Biomacromolecules: Biomimetic hydrogels for tissue engineering
The journal Biomacromolecules has published new research from the IMC dealing with injectable hydrogels based on biodegradable poly(amino acids). The use of injectable biomimetic hydrogel in combination with stem cell therapy represents a promising strategy for the development of minimally invasive treatment of bone and cartilage degenerative diseases.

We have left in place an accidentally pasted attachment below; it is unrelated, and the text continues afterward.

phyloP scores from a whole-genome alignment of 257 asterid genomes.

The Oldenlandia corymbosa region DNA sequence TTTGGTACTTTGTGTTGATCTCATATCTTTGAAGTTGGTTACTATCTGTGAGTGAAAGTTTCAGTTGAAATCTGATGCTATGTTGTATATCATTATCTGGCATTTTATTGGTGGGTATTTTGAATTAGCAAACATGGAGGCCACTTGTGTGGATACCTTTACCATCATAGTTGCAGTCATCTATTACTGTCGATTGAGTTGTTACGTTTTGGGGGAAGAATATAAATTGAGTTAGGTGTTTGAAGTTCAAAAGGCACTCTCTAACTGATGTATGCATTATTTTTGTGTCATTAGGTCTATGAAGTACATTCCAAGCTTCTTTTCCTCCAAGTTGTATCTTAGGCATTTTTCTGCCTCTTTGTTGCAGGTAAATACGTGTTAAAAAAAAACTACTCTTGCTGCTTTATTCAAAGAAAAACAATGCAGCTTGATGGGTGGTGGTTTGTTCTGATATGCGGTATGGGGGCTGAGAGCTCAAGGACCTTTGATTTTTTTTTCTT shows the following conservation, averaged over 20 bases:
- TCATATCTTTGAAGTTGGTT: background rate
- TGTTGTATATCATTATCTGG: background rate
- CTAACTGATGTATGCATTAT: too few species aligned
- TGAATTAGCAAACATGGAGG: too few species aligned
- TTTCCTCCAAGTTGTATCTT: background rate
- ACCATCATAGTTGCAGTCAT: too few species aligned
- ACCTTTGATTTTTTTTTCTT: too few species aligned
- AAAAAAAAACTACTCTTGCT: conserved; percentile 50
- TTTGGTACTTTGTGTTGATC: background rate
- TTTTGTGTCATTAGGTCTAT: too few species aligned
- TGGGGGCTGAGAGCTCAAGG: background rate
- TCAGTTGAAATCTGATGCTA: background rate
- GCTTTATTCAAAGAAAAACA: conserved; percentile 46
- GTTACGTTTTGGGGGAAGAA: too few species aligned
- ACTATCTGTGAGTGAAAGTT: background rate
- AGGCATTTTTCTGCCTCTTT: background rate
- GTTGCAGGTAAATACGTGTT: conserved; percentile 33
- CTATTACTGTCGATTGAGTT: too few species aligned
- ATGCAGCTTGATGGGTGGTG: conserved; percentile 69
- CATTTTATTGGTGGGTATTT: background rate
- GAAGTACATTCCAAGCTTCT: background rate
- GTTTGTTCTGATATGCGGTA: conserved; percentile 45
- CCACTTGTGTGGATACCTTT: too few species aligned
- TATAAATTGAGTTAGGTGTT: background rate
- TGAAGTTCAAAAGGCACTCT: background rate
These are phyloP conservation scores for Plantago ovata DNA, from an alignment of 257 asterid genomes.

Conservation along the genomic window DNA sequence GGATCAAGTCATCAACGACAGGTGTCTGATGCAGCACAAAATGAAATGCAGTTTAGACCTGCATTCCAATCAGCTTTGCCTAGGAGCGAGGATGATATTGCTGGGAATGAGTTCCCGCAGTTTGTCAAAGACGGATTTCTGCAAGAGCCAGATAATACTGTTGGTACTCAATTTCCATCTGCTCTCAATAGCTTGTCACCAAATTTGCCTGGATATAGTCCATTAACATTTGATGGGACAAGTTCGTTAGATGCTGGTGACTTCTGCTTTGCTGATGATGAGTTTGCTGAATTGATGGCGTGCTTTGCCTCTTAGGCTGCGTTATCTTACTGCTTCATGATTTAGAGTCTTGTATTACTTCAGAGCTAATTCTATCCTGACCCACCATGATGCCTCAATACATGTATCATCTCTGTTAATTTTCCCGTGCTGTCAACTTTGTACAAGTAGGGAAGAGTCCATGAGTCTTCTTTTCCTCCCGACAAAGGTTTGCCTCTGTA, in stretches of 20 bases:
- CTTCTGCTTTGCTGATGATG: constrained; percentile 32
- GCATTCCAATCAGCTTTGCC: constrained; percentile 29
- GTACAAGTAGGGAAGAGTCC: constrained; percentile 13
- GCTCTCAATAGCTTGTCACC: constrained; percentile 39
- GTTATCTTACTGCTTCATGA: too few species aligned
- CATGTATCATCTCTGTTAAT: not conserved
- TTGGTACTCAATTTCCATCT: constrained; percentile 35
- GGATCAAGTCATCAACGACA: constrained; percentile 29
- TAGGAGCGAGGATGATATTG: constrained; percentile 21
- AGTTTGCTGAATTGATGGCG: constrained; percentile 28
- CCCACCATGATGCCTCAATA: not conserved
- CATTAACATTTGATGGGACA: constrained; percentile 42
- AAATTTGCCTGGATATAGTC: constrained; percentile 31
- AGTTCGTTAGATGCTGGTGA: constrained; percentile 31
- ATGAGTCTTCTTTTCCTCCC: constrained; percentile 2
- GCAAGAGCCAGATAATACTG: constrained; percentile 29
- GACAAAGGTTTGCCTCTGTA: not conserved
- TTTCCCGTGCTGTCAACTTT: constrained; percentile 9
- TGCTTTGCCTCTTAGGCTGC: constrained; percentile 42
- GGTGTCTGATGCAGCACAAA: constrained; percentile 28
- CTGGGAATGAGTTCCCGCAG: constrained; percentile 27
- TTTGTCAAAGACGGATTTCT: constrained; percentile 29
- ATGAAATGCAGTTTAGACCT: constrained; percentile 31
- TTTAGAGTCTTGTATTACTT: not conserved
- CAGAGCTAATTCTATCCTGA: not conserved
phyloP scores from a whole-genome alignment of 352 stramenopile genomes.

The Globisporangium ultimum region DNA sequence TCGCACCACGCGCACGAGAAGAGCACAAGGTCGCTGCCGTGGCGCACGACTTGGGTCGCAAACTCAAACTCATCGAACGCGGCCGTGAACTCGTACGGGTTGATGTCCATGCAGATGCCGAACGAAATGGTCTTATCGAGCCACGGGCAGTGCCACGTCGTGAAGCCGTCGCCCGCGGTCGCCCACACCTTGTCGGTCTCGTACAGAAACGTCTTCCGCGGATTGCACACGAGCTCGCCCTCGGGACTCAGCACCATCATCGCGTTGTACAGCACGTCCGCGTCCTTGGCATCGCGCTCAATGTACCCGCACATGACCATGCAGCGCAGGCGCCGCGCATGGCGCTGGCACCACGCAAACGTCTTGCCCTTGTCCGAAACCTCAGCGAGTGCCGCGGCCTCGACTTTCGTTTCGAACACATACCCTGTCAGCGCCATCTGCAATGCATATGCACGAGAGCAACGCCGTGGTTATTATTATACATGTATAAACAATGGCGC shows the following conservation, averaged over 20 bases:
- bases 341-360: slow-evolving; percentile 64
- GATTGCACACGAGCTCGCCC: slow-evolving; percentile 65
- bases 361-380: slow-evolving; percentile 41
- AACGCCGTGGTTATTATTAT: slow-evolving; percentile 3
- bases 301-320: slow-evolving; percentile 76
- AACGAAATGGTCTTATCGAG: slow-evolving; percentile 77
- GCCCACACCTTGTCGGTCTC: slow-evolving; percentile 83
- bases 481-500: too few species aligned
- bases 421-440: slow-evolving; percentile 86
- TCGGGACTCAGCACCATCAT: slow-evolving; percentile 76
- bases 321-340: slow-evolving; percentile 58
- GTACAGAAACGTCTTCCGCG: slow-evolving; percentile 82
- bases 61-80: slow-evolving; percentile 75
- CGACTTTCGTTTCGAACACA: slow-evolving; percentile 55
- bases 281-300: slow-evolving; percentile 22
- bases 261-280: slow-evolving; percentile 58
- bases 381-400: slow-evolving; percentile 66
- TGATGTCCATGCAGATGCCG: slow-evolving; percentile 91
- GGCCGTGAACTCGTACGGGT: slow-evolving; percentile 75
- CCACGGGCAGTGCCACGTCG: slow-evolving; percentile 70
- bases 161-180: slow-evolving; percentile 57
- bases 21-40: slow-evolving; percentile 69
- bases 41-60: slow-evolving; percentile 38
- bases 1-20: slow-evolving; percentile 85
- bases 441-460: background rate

Scientists from the IMC prepared fully synthetic injectable hydrogels that mimic selected features of the extracellular matrix of living tissue. "The synthesized poly(amino acid) precursors, with the integrin‐binding RGD peptide, were cross-linked by the enzymatic reaction to hydrogels with tunable physicochemical properties. The mechanical properties and gelation time were optimized for the encapsulation (transplantation) of rat mesenchymal stem cells (rMSCs)," describes the main author of the scientific article Dr. Jana Dvořáková (Department of Biomaterials and Bioanalogous Systems). She adds: “Encapsulated rMSCs showed long-term survival in the hydrogel matrix. Successful differentiation of rMSCs into the desired tissue depends on the proper initiation of crucial cellular processes such as cell adhesion, proliferation, and cell-cell interactions. Those processes were shown to be affected by both the concentration of the RGD peptide and the hydrogel stiffness, along with subsequent hydrogel degradation.